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The Guardian - UK
The Guardian - UK
Charlie Elder

Country diary: Just me, a cuckoo and a misty moor

A cuckoo in Thursley Common, Surrey, 28 May 2017.
A cuckoo in Thursley Common, Surrey, 28 May 2017. Photograph: Dan Kitwood/Getty Images

A dense, early morning fog blanketed the moorland valley. From my garden I could just make out submerged shapes of scattered stone buildings, soft silhouettes of trees skirting the hillside, the pale disc of the rising sun like a pill dissolving in the mist. I stood and waited, listening hard for the sound that had brought me outside.

Then it came again, cutting through the damp air, two notes repeated with the rhythm of a heartbeat: Cuck-oo. Cuck-oo. Cuck-oo.

It must have arrived in the night. Now at dawn it proclaimed its arrival on Dartmoor with such stridency it all but silenced the chorus of smaller birds. I hoped that other early risers in the village were listening in – it felt too important to miss.

Its clear and simple song sounded as if it might carry for miles. I liked to imagine it drifting far and wide across the county, the country, that I might share such a precious sign of spring. If I could, I would have shaken the population awake and urged everyone to cock an ear in this direction: “Listen – can you hear it? Can you hear it?”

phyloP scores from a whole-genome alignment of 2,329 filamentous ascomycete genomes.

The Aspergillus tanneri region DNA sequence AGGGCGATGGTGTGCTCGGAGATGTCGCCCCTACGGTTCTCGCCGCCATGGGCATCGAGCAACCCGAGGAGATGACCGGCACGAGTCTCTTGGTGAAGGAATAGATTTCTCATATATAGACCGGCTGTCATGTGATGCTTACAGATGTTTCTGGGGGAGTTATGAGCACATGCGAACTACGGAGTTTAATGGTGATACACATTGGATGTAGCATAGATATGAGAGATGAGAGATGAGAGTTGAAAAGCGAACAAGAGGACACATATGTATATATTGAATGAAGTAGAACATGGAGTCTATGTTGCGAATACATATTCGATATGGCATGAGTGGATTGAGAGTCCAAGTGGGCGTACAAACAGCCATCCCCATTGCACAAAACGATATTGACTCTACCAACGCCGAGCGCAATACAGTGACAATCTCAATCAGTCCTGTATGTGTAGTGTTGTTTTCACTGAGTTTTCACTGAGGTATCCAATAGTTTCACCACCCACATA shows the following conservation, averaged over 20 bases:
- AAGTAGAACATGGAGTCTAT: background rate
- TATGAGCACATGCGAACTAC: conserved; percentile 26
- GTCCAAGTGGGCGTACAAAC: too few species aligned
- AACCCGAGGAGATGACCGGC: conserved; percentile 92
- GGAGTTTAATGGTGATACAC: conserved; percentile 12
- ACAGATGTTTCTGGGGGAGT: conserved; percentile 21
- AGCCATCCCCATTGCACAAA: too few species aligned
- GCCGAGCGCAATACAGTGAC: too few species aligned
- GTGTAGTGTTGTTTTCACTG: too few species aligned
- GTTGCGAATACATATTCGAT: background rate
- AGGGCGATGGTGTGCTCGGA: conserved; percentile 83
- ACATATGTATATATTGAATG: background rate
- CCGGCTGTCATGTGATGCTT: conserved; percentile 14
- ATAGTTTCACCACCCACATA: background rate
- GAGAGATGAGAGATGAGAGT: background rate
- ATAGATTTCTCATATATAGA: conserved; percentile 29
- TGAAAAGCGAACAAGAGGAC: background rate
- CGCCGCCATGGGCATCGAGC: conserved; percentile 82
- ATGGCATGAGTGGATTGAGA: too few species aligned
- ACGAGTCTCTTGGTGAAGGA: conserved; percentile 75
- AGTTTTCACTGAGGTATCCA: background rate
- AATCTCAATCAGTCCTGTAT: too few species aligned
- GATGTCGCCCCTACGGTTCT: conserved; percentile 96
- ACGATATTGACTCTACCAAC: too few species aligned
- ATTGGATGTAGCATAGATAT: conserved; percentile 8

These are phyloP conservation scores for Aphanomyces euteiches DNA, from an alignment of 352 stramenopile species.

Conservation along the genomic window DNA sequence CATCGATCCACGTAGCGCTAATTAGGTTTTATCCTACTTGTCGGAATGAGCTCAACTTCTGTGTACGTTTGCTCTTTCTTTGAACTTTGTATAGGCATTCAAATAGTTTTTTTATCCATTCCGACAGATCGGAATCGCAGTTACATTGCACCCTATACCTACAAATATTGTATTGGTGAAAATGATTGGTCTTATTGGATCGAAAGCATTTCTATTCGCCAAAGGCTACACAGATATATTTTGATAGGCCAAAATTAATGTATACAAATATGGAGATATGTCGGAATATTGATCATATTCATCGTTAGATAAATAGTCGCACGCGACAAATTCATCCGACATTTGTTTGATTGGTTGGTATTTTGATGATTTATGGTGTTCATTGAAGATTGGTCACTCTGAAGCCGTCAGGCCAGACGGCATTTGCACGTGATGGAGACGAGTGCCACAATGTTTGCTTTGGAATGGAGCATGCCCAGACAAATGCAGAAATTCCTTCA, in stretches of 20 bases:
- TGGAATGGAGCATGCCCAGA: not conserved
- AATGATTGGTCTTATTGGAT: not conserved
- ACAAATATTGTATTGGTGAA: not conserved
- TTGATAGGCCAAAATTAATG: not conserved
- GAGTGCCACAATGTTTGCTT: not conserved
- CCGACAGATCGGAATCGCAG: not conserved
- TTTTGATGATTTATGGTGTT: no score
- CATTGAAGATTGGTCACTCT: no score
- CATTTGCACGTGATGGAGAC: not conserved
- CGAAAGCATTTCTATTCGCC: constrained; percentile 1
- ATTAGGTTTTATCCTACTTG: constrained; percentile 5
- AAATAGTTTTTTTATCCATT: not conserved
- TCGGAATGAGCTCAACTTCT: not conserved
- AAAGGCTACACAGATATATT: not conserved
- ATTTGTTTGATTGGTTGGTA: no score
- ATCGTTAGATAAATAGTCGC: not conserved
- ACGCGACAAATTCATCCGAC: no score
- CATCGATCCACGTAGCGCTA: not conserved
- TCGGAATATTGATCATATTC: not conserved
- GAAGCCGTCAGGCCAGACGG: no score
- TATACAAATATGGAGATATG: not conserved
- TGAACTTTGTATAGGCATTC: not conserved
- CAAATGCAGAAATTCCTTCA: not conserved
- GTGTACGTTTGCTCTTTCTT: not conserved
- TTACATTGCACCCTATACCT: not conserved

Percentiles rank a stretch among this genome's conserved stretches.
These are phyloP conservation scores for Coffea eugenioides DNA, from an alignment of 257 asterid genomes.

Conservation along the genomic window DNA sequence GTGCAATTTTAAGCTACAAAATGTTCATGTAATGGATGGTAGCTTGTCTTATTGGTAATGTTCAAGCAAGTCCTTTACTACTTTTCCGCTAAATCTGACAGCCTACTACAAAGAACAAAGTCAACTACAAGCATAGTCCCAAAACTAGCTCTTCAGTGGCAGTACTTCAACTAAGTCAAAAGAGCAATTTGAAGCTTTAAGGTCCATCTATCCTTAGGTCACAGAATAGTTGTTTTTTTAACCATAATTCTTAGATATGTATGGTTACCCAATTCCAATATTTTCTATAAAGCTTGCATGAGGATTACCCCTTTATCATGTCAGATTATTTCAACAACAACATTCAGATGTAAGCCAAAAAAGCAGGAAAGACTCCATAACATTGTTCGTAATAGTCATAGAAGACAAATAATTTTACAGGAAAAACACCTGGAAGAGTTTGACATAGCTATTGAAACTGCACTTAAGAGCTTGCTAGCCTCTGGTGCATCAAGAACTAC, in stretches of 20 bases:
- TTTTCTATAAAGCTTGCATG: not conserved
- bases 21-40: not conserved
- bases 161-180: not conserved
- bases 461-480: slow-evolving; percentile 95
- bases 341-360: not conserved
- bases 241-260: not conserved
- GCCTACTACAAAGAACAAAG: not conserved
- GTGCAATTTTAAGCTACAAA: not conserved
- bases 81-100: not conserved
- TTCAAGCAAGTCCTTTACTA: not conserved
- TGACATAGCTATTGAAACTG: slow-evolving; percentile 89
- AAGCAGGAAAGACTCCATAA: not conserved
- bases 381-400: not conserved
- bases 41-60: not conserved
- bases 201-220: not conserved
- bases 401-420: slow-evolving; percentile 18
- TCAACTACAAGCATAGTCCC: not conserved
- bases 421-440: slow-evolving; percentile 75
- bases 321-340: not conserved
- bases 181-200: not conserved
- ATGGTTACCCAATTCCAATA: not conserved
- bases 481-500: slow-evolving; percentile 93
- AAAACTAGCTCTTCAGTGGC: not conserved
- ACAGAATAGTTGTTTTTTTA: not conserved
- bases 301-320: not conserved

We are fortunate to get cuckoos every year along this western fringe of Dartmoor, but as numbers dwindle nationally it is a relief when they return. Fewer and fewer people will get to welcome back this annual visitor. And that is particularly sad for such an eccentric spring celebrity, with its comical clock connections and dump-and-run attitude to parenting.

The cuckoo is also one of a handful of bird species that even non-experts can recognise by song alone – a connection with nature that is gradually being lost.

I got into my car and drove the short distance to the moor. Windows wound down, stopping every so often, I followed its voice in the mist. There was little sense in getting out and trying to close the gap on foot, given the lack of visibility. It hardly mattered. It is the sound, rather than sight, of a cuckoo which is so distinctive.

I sat in a layby with the engine off, savouring the notes until the bird moved on unseen. Gradually its call grew fainter – a fading pulse in the fog.

• Country Diary is on Twitter at @gdncountrydiary

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